Monthly Archives: September 2013


Denis Villeneuve’s Prisoners begins with a foreboding prologue in which we heard the Lord’s Prayer as suburban dad Keller Dover (Hugh Jackman) helps his teenage son track and shoot a deer from a distance. Photographed with quiet, slow zooms and a wintry ambience (cinematographer Roger Deakins has never been better), this cryptic scene sets the tone for the tense, contemplative, and oddly beautiful 150 minutes that follow in what is one of the year’s most surprising films.

Prisoners is about imprisonment on a number of levels. First, the literal sense: in addition to the young kidnapping victims around which the plot revolves, at least four other major characters find themselves imprisoned at various points in the film. The physical imprisonment of one character in the film’s genius final shot is especially jarring.

But the film is also about how we are prisoners in other ways: prisoners to our notion of happiness; prisoners to our job or cause (see Jake Gyllenhaal’s Detective Loki); prisoners to our need for retributive justice and—perhaps most importantly—prisoners to our own guilt and shame.

The film suggests that, in a sense, human existence is one big imprisonment. We’re constantly locking up our depravity and protecting ourselves from ourselves. We try to keep our more sordid tendencies hidden and our propensity for evil at bay. But this is easier said than done. In one sequence, snakes escape from formerly locked-tight containers—and similarly, evil is always desperate to break free and roam wild. It wants to infect the good. Part of the power of Prisoners is that it depicts the insidious tactics of evil in a manner that feels utterly close to home. It’s not just about big, bad, nightmarish villains. It’s about the little ways that all of us get infected.

Read the rest of my review of Prisoners here.

“Parents Screwed Us Up” Movies

As I’ve reflected on a few of my favorite films of 2013 so far–The Place Beyond the Pines, The Spectacular Now and Short Term 12–one thing that I’ve thought about is the way that each of these films is in some way about the damage inflicted from one generation upon another. They are films about kids and their parents (mostly their dads) who messed them up.

In Derek Cianfrance’s The Place Beyond the Pines, Ryan Gosling and Bradley Cooper play two men from very different backgrounds who make choices that have a decided impact on their offspring. The movie is very clear (perhaps too clear) about its themes of fathers, sons, and the woes they bestow on each other through inherited sin. The film does raise interesting questions about one’s freedom to break out of the cycle and chart a new path (the “open road” last shot pretty much sums it up), and in many ways it inverts the logic of the “we are cursed by our forebears” approach. But it’s still a film that hammers home the havoc that is wrought in families based on decisions made higher up the family tree.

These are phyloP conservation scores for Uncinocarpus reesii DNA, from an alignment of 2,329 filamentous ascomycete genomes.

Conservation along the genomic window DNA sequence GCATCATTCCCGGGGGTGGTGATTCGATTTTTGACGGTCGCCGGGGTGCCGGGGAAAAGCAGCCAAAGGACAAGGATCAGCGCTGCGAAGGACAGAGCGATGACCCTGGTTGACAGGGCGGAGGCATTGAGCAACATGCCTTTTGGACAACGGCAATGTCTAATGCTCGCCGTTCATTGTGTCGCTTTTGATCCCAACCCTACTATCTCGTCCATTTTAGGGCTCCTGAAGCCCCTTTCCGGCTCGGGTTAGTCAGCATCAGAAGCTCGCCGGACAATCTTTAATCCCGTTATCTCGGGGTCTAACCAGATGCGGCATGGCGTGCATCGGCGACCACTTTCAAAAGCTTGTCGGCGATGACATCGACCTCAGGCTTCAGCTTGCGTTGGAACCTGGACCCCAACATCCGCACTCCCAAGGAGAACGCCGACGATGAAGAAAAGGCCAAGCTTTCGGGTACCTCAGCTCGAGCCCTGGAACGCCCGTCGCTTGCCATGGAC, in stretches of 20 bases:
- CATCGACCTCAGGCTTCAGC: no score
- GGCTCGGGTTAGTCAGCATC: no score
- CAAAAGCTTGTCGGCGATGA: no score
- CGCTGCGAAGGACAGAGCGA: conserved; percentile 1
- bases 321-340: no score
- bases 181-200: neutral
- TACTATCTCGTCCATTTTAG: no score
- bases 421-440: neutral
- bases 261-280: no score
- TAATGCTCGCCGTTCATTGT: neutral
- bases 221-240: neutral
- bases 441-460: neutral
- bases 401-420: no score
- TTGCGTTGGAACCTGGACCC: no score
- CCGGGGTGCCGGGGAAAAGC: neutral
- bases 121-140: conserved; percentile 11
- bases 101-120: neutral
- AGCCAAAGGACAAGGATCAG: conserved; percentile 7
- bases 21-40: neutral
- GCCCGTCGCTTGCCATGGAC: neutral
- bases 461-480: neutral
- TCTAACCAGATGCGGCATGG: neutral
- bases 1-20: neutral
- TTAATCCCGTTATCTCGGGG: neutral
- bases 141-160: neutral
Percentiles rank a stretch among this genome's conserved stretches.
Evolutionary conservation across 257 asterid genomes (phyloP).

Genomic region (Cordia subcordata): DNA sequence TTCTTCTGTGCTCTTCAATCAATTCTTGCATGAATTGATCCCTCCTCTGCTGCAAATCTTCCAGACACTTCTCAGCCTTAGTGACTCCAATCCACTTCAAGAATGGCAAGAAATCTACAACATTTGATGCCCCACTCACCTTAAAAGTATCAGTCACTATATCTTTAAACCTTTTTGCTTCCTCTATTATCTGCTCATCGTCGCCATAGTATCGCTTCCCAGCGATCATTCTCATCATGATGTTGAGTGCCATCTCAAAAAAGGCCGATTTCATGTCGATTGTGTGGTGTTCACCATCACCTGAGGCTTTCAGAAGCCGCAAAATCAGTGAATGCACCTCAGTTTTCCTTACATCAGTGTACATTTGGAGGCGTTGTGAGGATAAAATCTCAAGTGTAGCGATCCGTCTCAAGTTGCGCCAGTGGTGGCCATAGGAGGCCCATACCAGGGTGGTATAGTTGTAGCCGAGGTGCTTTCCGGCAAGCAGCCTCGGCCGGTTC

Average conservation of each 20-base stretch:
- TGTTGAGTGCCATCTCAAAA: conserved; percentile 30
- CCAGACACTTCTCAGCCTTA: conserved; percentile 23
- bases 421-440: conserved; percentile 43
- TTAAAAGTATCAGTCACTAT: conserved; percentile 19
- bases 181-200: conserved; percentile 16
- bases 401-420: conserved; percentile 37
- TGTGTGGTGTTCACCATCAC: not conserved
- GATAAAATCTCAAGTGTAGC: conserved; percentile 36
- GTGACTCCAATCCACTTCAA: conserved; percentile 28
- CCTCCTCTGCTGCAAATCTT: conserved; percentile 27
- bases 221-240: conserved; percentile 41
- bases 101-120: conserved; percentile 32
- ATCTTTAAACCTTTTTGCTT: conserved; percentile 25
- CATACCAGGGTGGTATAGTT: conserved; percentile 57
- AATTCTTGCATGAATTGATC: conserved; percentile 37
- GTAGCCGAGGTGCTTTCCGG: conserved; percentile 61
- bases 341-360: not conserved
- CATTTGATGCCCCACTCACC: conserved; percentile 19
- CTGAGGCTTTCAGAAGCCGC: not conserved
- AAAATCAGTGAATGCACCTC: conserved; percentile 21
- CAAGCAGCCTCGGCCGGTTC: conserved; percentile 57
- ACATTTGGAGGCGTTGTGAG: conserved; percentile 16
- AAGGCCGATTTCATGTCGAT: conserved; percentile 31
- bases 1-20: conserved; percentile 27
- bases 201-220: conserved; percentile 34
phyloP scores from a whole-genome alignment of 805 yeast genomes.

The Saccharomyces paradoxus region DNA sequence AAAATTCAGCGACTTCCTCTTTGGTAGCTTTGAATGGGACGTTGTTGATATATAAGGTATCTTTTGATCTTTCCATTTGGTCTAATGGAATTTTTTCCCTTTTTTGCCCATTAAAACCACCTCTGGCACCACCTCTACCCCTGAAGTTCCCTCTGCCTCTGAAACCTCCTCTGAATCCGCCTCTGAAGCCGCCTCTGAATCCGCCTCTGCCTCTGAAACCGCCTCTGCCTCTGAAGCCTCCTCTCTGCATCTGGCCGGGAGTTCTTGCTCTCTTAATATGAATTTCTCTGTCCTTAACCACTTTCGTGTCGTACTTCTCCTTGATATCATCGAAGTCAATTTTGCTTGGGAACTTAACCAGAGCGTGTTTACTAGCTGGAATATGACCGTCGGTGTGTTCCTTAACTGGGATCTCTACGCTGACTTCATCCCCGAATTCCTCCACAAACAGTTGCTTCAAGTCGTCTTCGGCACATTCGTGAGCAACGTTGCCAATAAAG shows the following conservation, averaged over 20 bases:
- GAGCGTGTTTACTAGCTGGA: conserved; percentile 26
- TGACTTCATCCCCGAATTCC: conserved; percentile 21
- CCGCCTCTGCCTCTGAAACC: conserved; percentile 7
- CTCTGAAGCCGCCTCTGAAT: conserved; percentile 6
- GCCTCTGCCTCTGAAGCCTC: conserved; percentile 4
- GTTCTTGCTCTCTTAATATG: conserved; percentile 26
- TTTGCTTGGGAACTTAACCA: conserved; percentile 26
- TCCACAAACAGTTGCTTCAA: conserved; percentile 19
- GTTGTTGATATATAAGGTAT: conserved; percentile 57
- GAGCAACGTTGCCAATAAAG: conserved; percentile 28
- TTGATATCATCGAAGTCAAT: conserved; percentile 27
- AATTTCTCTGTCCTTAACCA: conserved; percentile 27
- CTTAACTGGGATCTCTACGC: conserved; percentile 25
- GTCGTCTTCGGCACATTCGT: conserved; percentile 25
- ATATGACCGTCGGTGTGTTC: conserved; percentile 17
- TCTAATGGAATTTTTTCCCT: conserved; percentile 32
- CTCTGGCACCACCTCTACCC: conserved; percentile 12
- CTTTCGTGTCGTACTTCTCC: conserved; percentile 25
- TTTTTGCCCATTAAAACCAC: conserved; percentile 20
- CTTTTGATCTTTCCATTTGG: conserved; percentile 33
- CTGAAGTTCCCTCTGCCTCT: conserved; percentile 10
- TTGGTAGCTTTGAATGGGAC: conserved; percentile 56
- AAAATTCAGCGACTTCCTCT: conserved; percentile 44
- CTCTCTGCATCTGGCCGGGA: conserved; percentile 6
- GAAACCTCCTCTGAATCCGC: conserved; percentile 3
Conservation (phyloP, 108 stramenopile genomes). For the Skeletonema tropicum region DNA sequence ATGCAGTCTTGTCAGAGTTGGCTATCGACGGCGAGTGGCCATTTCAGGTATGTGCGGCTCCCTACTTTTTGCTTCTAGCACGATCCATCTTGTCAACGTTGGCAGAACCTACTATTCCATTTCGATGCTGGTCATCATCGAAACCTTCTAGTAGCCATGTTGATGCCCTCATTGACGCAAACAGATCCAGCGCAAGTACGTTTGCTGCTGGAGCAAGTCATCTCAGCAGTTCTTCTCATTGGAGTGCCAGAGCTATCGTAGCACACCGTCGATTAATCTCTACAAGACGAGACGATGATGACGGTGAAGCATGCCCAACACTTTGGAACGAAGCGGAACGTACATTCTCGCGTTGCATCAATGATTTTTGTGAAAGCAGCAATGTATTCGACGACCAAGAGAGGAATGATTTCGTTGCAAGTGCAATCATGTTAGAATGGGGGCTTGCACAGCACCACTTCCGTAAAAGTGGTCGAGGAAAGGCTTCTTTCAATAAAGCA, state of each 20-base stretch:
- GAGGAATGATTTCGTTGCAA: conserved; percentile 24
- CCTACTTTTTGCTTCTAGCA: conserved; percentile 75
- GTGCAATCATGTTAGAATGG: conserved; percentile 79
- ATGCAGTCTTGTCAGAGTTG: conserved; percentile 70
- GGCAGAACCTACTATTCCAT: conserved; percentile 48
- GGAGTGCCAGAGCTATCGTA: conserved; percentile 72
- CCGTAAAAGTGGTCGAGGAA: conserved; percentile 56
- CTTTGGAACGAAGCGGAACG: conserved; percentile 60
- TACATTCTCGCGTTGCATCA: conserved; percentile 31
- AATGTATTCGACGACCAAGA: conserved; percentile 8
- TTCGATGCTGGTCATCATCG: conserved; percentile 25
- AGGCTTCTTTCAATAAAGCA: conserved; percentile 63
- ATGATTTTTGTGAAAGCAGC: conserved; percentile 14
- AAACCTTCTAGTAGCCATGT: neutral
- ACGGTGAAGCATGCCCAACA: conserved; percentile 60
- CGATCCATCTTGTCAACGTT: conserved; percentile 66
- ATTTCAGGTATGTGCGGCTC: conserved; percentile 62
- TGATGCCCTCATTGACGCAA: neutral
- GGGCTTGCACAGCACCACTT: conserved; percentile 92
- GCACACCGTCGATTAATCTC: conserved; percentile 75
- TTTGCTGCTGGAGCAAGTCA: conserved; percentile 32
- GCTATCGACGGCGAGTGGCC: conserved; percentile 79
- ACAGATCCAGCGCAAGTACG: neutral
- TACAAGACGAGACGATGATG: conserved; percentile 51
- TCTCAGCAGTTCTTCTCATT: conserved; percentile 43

On the surface, James Ponsoldt’s The Spectacular Now seems mostly to be a simple, sweet high school love story. And it is that. But the film’s second half spends a good deal of time explaining the brokenness of its protagonist, Sutter (Miles Teller), by–you guessed it–revealing the utter deadbeat-ness of his deadbeat dad (Kyle Chandler). The film makes a point of noting that these kids are part of a generation of divorce and broken homes. Sutter has a hard time thinking of any friends whose parents aren’t divorced. He and Aimee (Shailene Woodley, whose parents we never even see on screen) must succeed in spite of that fact. When it comes to healthy relationships, their parents didn’t give them much to work with, did they? Or so the film suggests.

Destin Daniel Cretten’s Short Term 12 is perhaps the most explicit and wrenching in its depiction of the way parents screw up their kids. Set in a group home, where abandoned, orphaned, and abused kids reside temporarily before the “system” figures out a permanent solution, Short Term 12 is about how weary, broken, love-hungry kids can beat the odds stacked so heavily against them. Almost every character in this movie is under the age of 30, and every single one of them has major issues on account of their negligent, absent, abusive or otherwise imperfect parents. Even the film’s heroine (Brie Larson), whose job it is to help heal the broken young people under her care, is majorly struggling with her own parents’ despicable failures.

What gives? Why all the movies about parents going wrong in parenting and children doing their best to compensate for the missteps of their upbringing?

Even in Sofia Coppola’s underrated The Bling Ringwhich (unlike the three films discussed above) does not condone or sympathize with the behavior of its young subjects, parents are depicted as disturbingly negligent, enabling and foolish (see Leslie Mann’s Secret-quoting “cool mom”). Coppola isn’t as direct in tracing her teen characters’ troubles to their bad parents as opposed to their own bad choices, but the connection is still there.